The cover, for which Arjit Ganguly and Shuka Jain worked very hard, was another story altogether. I hated the idea of a bare-chested man on the cover, though I loved the metallic, psychedelic colours they had used. But like the title Delirium grew on them, this cover sort of worked on me, and finally we did an inevitable give-and-take 🙂 It’s undoubtedly an incredible, eye-catching cover. I would also love feedback from readers on what they feel about both: the title and the cover 🙂
BNI: Is there a message in your book/novel that you want readers to grasp?
SA: It’s not a preachy, message kind of novel, as far as I know… it’s more for a pulsating, fun read.. there are some subtle things, like Anju criticising fairness creams and stuff like that, but nothing in-your-face, I think.
BNI: Do you meet your readers at book signings, conventions or similar events? Any plans?
SA: I have met readers at the launch and at a couple of events… I love meeting readers, they have such insightful things to say and push me with questions on things I hadn’t even thought of… the meeting of minds is simply enervating and I wish I could do it more often.. it’s such an incredible pleasure.
BNI: Do you hear from your readers much? What kinds of things do they say?
SA: Absolutely everyone has said they have enjoyed the writing style and the pace of the plot. Readers have left feedback on FB, some have sent me email… but then, it’s never enough 😀 I would simply LOVE to get more feedback… it really, truly, madly helps me write my next book.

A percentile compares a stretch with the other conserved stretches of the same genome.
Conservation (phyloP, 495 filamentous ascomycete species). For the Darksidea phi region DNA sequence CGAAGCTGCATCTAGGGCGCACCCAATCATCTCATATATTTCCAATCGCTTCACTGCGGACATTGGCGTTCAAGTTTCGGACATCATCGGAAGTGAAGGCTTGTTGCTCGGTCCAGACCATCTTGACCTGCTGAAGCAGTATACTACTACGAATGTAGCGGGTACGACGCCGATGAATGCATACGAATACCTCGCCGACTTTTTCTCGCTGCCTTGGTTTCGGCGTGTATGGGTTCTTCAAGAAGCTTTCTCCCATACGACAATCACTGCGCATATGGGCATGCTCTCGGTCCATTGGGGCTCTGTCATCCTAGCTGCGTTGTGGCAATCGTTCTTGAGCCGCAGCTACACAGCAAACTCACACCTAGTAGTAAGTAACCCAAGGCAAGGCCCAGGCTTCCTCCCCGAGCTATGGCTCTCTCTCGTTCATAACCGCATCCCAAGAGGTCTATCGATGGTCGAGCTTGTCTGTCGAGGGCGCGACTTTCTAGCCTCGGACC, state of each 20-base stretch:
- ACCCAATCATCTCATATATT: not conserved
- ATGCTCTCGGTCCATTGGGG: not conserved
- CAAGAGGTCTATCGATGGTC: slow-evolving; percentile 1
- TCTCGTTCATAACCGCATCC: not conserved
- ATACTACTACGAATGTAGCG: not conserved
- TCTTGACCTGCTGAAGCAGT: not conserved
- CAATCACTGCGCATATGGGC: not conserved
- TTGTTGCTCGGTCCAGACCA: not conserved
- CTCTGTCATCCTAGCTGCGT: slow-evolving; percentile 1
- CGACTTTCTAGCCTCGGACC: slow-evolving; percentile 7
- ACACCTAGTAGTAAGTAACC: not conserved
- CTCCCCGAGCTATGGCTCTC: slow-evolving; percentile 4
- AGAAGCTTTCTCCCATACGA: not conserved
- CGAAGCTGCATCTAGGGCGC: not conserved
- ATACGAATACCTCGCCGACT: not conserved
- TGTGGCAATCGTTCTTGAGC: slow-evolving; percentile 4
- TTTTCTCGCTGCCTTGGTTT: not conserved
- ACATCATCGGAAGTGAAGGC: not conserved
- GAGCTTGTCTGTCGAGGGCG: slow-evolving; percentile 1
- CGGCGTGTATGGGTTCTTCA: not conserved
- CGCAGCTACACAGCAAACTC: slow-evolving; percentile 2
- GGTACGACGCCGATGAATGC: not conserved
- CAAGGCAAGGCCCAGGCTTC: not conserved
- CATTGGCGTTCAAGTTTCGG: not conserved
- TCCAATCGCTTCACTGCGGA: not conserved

BNI: When and how did you decide to become a writer? Do you write full-time or part-time?
SA: Oh! I write full-time, but as a journo! On a more serious note, it’s not really possible to be a full-time writer and earn a living, unless one learns the marketing skills of Chetan Bhagat, Amish Tripathi , Preethi Shenoy or Anuja Chauhan, to name a few. I’m not even sure if I want to be a full-time writer, I enjoy journalism too much for that. I’m riding two boats and let’s see how long it works… I think I’ve always been a writer, right from childhood, when I loved writing school essays. I’ve attended tons of school and college competitions and won several….So it’s not like I actually “decided” that I wanted to be a writer, it is not a to-be-or-not-to-be question at all.
BNI: Which writers inspire you?
SA: I love Shakespeare.. literature student, what do you expect? T S Eliot, Gabriel Garcia Marquez, Ernest Hemingway, Ayn Rand, Agatha Christie, Georgette Heyer, Nora Roberts, J K Rowling, Angie Sage, Eoin Colfer, Suzanne Collins, Lewis Carroll, Emily Dickinson and of course, of course, Jane Austen. And in Kannada, Kuvempu and his son, K P Poornachandra Tejaswi, U R Ananthamurthy, Devanooru Mahadeva.
BNI: What draws you to this genre?
SA: I started reading Mill’s and Boon’s at the age of 10 and still find myself occasionally reaching out for one. So the romance part is a given 🙂 But the book is not just a romance, as I find writing a pure romance is one of the hardest things to do .. how Do these Mill’s and Boon’s guys unfailingly do it? I’m envious.. anyway.. this book is a sort of romantic thriller, and again, thrillers are another addiction thanks to Alistair Maclean, Alfred Hitchcock and Dick Francis, not to mention Sidney Sheldon, Fredrick Forsyth, Michael Crichton, Robin Cook, all of whom I adored in my 20s…